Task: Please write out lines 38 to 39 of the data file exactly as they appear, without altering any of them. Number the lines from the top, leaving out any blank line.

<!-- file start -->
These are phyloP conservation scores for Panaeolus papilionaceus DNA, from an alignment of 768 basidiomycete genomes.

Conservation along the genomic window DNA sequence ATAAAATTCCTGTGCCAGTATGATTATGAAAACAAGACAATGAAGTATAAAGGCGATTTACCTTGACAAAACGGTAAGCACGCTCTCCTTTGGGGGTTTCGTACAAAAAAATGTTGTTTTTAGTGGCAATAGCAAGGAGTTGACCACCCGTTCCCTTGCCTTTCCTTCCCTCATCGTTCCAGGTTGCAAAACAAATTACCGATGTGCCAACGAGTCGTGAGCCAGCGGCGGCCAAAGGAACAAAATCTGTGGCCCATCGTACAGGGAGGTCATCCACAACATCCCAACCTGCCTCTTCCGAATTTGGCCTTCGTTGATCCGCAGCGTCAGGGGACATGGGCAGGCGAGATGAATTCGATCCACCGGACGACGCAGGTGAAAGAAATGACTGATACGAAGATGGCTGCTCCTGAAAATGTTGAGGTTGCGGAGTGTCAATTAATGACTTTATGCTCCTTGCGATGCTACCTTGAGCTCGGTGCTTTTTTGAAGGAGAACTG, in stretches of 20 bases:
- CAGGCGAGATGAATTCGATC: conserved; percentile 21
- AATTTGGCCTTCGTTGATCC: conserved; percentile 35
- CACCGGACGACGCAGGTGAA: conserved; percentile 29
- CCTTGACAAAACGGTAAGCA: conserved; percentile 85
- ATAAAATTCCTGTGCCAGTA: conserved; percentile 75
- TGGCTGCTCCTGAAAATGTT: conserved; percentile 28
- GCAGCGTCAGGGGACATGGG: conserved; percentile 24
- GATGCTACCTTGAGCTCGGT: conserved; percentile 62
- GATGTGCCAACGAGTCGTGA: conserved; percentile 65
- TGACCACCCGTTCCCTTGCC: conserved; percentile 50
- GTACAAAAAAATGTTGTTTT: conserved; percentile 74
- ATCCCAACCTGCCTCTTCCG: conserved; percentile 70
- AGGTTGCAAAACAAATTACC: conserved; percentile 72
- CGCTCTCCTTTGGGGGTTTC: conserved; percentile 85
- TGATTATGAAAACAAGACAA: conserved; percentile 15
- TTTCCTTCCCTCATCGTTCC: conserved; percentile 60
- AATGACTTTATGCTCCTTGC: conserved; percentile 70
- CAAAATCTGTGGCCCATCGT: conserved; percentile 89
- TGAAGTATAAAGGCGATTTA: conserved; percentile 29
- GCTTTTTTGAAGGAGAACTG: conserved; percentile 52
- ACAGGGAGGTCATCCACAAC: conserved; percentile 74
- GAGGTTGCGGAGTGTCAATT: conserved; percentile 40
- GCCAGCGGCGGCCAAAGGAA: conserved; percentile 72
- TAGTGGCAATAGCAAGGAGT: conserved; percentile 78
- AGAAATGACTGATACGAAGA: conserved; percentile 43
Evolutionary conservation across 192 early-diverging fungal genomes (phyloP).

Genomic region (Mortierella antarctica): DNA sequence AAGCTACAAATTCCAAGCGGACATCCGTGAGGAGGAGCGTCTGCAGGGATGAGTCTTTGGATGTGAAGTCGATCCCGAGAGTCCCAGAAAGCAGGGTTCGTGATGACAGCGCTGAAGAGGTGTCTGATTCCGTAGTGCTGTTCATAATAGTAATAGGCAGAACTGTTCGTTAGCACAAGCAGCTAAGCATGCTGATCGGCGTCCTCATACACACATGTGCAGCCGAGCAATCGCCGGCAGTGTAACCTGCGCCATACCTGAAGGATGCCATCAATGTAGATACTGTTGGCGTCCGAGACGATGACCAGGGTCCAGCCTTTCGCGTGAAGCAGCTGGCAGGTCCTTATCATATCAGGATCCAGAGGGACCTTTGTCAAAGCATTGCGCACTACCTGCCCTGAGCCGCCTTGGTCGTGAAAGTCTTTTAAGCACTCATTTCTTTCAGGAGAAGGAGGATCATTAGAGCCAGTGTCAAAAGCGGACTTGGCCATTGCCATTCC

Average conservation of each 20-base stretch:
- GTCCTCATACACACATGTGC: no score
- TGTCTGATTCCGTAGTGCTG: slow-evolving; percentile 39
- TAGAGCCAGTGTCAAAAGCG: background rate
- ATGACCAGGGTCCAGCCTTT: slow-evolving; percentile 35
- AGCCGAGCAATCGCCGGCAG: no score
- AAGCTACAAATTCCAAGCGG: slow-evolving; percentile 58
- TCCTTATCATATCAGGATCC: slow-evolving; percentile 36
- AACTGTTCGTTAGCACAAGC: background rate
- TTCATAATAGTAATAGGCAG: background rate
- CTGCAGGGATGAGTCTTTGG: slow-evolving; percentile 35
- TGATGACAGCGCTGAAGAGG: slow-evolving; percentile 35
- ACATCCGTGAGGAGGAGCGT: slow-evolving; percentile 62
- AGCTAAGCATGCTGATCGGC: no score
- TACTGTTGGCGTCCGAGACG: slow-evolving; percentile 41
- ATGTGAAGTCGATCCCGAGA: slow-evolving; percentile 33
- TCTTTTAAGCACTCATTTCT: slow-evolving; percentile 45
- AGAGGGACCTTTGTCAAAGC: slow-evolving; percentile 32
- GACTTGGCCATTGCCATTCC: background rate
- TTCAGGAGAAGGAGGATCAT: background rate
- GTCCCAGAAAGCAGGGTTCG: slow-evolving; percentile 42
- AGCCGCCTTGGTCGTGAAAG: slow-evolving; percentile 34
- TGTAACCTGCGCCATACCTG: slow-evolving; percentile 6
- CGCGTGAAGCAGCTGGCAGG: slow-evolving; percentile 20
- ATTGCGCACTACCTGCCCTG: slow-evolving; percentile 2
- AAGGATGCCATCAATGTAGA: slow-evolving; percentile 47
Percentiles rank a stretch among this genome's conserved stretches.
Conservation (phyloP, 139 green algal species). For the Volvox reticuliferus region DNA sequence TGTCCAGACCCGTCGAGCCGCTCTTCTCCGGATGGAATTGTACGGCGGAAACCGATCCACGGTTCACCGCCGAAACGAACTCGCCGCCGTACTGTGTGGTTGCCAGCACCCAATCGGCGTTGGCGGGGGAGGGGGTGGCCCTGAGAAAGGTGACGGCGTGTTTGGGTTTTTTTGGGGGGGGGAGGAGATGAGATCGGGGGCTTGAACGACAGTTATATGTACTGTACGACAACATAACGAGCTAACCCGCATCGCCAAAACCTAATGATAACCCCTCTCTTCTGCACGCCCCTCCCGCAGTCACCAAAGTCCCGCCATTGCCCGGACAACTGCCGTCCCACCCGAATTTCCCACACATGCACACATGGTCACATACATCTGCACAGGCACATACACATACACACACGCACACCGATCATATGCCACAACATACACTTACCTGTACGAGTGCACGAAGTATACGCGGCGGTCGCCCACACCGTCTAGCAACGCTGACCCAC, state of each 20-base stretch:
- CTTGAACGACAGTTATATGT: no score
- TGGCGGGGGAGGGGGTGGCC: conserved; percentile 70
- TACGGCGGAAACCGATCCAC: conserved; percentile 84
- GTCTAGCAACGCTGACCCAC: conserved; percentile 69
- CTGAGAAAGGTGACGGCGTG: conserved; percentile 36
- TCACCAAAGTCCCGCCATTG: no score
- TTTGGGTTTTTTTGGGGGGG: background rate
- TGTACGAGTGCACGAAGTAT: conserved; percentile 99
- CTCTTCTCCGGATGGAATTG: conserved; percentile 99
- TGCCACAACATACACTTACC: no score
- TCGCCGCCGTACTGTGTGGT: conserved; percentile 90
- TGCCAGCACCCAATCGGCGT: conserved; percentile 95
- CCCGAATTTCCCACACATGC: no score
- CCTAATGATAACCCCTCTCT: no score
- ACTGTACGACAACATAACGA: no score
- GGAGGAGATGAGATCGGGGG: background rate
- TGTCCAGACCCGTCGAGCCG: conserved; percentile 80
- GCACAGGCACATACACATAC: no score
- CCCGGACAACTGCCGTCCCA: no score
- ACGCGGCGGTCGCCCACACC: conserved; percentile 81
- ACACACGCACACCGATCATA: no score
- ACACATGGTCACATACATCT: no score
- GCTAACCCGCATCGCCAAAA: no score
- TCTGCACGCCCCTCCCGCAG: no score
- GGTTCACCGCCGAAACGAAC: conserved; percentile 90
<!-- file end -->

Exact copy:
- AACTGTTCGTTAGCACAAGC: background rate
- TTCATAATAGTAATAGGCAG: background rate